Rated PG-13 - Running Time: 1:50 - Released 10/11/02
White Oleander is only the second feature film by director Peter Kosminsky (after 1992s ambitious but critically disappointing Fiennes/Binoche vehicle Wuthering Heights, and several TV movies); although its plot suffers from some plausibility issues, it shows that Kosminskys style is certainly evolving into something worth attention. A coming-of-age story about a young girl forced to live in a series of foster homes after her single mother goes to prison for murder, it exudes atmosphere, intercutting between telling flashbacks and present-day, and features talented actresses like Michelle Pfeiffer, Robin Wright-Penn, and Renée Zellweger, but none more than the young, relatively unknown Alison Lohman, who plays the leading role with a sensitivity and technique equal to that of her more experienced co-stars. The story, based on the novel by Janet Fitch, adapted by Mary Agnes Donoghue, while sometimes so unbelievable it becomes unintentionally comic, provides a view into the life of an orphan who is jerked around to the point of losing her identity, showing how the radically varied lifestyles she encounters shape her into the woman she becomes.
Astrid Magnussen (Lohman), a young L.A. artist working on a
complex project at the beginning of the movie, begins her story
by attempting to explain her relationship with her fiercely independent
artist mother Ingrid (Pfeiffer), who, although she never participated
in mainstream parental activities like Astrids school parents
night, tried to teach Astrid to think for herself and not accept
advice, praise, or criticism from other people who are too ignorant
to understand the artists soul. Never explain, never
apologize, she would say; the additional implication being
never love, never trust, never become dependent. While Astrid
tried to accept this weighty and cynical outlook, she couldnt
help noticing that her mother didnt always practice what
she preached, becoming romantically entangled with a charming
playboy (Billy Connolly) whose infidelity eventually caused her
to become jealous enough to poison him. After Ingrid is convicted
and sentenced to 35 years to life, Astrid is placed with the first
of several wildly unstable foster families.
This film is more a melodrama than a realistic representation
of the orphan life, since the families portrayed would probably
never be considered remotely suitable by an actual adoption agency,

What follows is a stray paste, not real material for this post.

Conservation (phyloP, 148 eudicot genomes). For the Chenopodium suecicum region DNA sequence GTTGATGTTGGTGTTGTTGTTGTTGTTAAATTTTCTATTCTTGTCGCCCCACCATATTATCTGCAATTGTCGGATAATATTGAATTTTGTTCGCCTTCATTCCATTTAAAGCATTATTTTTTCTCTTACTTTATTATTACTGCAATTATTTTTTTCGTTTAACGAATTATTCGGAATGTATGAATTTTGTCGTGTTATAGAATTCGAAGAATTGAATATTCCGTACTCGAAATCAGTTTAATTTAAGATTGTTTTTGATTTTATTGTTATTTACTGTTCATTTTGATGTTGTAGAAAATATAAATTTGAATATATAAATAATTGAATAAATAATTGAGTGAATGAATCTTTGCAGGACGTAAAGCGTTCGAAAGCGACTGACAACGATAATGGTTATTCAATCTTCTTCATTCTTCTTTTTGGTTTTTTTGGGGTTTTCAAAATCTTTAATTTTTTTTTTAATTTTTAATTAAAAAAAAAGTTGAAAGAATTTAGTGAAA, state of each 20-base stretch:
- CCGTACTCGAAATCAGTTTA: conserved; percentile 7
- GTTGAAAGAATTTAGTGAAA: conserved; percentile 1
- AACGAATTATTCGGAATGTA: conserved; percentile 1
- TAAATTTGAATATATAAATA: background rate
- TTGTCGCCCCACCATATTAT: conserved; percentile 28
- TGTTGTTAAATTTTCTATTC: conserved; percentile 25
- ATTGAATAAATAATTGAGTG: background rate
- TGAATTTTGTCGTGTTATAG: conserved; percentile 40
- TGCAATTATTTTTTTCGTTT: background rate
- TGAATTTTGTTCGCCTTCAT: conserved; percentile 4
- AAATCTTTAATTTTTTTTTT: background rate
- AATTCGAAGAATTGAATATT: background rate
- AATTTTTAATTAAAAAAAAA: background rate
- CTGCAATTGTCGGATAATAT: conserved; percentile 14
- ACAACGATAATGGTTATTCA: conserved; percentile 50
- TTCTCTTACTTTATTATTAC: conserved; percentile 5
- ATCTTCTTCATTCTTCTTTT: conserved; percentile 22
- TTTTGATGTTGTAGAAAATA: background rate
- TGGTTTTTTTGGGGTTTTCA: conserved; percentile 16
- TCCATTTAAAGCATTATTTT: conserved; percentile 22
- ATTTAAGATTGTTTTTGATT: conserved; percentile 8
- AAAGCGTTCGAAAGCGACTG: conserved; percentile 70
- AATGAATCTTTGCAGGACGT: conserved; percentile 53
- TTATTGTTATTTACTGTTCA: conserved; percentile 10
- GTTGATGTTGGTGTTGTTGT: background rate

but it provides an interesting cross-section of humanity as seen
through the eyes of impressionable youth. It also provides an
opportunity for Lohman to display the full breadth of her acting
technique, which she does impressively. Taken as a kind of impressionistic
theme study in the influences of parental figures, it portrays
Astrids several mothers as a collection of wildly and intentionally
varied stereotypes, including a born-again Christian sexpot and
former drug and alcohol abuser (Wright-Penn) whose religious devotion
is matched only by her petty jealousy; a depressed struggling
actress (Zellweger) whose emotional frailty makes her more like
a weepy big sister than a mom; and a cynical, opportunistic Russian-American
saleswoman (Svetlana Efremova) whose unfaltering devotion to the
almighty dollar serves to temper Astrids youthful idealism.
Finally she finds a kindred spirit in a fellow orphan named Paul
(Patrick Fugit, Almost Famous thanks to a movie by the same name),
who draws highly detailed and emblematic comic-book style artworks.
Adding to the subjective nature of the film is the fact that Astrid
continually sketches everyone who touches her life, good and bad.
Lohman is on screen for practically all of the films 110 minutes; her ever-evolving character must go through numerous life-changing experiences and react to each with an understanding of the cumulative effects of all those that have gone before. Its not an easy part, especially given the radically overblown nature of some plot elements, but the 23-year-old actress pulls it off with grace, and her large supporting cast helps to compensate for the films textual flaws. ****